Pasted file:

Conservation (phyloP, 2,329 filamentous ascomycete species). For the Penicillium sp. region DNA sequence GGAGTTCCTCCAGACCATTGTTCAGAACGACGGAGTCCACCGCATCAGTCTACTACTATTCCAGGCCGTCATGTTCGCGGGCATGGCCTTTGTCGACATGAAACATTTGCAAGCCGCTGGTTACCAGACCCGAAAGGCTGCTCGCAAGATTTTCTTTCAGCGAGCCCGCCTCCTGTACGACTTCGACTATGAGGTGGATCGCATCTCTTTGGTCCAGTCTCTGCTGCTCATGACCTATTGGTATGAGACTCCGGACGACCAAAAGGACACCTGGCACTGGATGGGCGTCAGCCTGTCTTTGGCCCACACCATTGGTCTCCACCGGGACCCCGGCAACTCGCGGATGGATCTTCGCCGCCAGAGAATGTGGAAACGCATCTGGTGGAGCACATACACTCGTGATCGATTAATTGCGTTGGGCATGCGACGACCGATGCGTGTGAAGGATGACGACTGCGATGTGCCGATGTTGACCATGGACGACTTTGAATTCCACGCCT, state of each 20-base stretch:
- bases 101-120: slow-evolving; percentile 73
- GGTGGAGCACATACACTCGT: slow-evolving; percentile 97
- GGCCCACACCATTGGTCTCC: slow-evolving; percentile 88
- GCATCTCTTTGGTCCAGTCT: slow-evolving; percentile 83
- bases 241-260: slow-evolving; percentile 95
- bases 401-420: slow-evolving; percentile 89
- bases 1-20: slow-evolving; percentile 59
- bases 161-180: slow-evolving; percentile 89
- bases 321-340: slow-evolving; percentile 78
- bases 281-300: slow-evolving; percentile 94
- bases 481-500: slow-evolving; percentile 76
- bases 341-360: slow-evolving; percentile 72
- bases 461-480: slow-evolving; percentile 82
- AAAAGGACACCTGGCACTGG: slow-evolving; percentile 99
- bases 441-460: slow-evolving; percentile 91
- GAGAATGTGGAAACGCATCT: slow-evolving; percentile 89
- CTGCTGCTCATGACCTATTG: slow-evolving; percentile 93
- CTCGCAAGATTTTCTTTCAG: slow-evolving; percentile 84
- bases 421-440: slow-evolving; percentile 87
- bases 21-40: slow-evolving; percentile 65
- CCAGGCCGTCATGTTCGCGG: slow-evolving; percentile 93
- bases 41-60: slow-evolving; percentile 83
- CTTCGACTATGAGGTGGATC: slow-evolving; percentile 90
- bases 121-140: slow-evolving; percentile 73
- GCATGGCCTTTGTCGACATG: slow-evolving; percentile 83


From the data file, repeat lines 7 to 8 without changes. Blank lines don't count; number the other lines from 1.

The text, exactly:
- bases 401-420: slow-evolving; percentile 89
- bases 1-20: slow-evolving; percentile 59